Thomas' Calculus 13th Edition

Published by Pearson
ISBN 10: 0-32187-896-5
ISBN 13: 978-0-32187-896-0

Chapter 2: Limits and Continuity - Section 2.2 - Limit of a Function and Limit Laws - Exercises 2.2 - Page 57: 35



Work Step by Step

We want to find $\lim\limits_{x \to 9}\dfrac{\sqrt{x}-3}{x-9}$, but we can't use the quotient rule for limits because the limit of the denominator as $x$ approaches 9 is zero, and if we try to substitute $x=9$ directly, we get zero in both the numerator and the denominator. But note that $\dfrac{\sqrt{x}-3}{x-9}=\left(\dfrac{\sqrt{x}-3}{x-9}\right)\left(\dfrac{\sqrt{x}+3}{\sqrt{x}+3}\right)=\dfrac{x-9}{(x-9)(\sqrt{x+3})}=\dfrac{1}{\sqrt{x}+3}$ for all $x \neq 9.$ Thus $\lim\limits_{x \to 9}\dfrac{\sqrt{x}-3}{x-9}=\lim\limits_{x \to 9}\dfrac{1}{\sqrt{x}+3}=\dfrac{1}{\sqrt{9}+3}=\dfrac{1}{3+3}=\dfrac{1}{6}.$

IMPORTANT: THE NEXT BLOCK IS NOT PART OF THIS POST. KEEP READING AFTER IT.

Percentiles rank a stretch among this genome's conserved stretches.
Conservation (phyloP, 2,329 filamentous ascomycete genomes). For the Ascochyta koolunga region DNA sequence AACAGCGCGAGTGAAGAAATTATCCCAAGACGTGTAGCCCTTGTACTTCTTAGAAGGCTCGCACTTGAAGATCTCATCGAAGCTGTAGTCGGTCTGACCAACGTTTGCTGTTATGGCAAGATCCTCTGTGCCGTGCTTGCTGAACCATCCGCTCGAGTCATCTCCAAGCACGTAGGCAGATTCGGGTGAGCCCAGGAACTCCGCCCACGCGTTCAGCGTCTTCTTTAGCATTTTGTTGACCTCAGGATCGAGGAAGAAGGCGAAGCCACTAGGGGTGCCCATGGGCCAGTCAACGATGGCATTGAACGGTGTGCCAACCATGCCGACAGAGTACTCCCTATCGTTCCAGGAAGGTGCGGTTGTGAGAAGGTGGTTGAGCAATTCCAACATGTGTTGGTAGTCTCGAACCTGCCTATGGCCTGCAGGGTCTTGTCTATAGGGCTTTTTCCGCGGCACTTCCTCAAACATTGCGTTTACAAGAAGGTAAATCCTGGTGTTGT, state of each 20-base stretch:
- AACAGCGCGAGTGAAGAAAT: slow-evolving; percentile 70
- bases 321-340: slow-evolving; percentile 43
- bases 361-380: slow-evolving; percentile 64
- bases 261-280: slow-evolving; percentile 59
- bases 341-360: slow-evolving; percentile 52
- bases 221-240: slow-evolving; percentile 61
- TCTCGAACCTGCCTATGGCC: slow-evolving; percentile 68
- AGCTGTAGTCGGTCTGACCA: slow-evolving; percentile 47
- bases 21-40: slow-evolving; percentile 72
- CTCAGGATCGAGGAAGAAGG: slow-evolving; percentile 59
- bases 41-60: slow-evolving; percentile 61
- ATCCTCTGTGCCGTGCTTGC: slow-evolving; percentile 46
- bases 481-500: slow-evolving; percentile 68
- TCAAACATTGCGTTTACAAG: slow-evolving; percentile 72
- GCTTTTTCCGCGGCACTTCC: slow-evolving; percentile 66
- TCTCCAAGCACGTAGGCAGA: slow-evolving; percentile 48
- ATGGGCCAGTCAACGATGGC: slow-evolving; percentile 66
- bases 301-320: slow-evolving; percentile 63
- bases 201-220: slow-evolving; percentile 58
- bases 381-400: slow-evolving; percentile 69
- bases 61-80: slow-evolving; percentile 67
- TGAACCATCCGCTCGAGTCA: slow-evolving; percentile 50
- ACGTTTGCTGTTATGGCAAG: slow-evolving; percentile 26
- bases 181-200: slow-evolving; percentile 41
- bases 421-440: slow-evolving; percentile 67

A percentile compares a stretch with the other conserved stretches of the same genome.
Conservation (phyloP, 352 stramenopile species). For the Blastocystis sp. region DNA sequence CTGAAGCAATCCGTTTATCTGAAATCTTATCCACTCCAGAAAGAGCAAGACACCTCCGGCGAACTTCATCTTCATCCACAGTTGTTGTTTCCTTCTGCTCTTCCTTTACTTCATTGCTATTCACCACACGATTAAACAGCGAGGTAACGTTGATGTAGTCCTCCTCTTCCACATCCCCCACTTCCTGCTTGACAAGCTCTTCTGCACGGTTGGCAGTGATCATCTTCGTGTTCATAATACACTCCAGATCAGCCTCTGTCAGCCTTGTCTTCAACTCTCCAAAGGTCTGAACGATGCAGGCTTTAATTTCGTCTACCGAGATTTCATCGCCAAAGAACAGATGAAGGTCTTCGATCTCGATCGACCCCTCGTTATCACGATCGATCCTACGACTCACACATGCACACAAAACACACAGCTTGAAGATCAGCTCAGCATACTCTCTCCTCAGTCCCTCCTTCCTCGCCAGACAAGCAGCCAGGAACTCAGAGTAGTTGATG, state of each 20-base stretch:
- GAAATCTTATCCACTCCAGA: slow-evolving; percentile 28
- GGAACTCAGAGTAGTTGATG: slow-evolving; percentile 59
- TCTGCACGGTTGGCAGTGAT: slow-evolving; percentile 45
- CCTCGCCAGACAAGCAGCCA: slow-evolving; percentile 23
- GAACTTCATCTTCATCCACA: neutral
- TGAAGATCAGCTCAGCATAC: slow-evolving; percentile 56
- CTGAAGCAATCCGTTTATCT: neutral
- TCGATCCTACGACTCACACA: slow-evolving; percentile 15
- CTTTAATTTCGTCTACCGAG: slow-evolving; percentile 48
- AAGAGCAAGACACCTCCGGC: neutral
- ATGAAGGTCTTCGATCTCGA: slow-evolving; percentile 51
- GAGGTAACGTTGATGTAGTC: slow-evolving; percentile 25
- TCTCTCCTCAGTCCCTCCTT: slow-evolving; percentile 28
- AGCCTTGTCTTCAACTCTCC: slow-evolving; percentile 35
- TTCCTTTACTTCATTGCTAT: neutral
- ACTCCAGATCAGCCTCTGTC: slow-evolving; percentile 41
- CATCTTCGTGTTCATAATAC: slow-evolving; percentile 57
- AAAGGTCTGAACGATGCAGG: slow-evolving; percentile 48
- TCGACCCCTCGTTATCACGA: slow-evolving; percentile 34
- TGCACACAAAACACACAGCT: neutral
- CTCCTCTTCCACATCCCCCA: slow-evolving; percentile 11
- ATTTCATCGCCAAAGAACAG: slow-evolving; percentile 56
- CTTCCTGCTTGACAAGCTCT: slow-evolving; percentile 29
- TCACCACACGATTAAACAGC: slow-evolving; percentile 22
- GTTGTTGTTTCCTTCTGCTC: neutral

Update this answer!

You can help us out by revising, improving and updating this answer.

Update this answer

After you claim an answer you’ll have 24 hours to send in a draft. An editor will review the submission and either publish your submission or provide feedback.